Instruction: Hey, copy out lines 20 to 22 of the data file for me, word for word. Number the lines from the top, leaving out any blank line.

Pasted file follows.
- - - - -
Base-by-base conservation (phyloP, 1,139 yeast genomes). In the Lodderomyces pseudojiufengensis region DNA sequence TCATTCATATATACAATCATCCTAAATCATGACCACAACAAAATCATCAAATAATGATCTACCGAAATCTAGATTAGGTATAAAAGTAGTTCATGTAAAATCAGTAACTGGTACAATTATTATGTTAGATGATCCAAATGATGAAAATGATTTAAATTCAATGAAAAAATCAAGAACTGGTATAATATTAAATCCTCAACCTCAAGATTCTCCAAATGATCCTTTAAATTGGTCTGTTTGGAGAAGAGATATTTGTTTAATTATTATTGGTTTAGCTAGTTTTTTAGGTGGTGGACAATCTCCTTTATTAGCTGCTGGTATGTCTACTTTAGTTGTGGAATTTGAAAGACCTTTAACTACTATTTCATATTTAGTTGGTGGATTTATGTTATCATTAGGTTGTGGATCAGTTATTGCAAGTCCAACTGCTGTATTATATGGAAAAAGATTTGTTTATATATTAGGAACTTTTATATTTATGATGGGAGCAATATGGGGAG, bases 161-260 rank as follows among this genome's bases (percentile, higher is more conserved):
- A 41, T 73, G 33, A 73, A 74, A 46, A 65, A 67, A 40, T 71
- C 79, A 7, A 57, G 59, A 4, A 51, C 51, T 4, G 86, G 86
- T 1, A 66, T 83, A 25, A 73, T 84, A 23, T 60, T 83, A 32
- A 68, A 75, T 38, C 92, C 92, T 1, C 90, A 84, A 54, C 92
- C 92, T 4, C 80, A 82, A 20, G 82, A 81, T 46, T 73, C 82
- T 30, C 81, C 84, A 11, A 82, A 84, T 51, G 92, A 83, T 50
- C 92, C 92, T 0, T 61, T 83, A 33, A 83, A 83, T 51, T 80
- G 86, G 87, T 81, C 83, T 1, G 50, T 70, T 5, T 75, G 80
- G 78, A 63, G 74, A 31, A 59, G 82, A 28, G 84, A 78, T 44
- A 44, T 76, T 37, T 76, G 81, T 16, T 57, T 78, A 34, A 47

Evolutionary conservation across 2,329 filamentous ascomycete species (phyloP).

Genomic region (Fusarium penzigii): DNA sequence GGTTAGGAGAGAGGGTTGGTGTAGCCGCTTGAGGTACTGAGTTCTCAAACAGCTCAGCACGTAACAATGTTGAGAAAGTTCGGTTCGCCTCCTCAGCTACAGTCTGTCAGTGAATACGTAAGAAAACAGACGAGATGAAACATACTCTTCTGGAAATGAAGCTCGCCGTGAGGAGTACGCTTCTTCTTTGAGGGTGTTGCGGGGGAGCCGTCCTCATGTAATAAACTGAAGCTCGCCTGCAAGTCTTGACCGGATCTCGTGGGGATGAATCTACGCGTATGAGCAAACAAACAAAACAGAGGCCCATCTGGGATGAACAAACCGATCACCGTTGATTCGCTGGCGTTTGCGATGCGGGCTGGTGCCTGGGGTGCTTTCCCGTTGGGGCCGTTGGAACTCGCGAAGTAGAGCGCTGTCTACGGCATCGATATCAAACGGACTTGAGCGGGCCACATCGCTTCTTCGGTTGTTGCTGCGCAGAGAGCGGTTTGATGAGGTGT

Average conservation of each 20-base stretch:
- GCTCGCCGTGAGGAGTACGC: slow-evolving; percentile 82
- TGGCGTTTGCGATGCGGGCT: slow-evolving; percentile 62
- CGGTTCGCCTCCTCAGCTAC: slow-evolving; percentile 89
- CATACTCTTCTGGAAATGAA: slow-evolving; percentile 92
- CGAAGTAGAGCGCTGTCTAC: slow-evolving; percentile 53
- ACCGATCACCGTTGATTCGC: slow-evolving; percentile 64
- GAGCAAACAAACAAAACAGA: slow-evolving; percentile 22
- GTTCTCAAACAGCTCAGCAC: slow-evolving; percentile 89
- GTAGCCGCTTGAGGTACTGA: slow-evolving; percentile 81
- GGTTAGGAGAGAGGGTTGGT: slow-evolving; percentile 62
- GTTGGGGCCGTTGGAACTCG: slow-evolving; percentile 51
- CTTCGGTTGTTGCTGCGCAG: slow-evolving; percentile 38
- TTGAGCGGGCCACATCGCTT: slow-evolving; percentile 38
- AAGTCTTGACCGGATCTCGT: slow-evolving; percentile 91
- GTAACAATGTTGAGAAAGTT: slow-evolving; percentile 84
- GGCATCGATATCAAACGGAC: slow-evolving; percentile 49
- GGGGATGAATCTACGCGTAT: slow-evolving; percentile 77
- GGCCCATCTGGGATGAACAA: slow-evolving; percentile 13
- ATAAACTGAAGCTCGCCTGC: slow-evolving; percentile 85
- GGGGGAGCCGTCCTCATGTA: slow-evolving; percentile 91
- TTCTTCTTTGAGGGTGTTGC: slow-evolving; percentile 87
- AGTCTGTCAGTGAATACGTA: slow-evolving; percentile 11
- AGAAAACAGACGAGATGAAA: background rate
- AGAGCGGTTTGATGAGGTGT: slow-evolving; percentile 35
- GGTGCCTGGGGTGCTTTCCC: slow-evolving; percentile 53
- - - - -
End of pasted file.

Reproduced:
- ACCGATCACCGTTGATTCGC: slow-evolving; percentile 64
- GAGCAAACAAACAAAACAGA: slow-evolving; percentile 22
- GTTCTCAAACAGCTCAGCAC: slow-evolving; percentile 89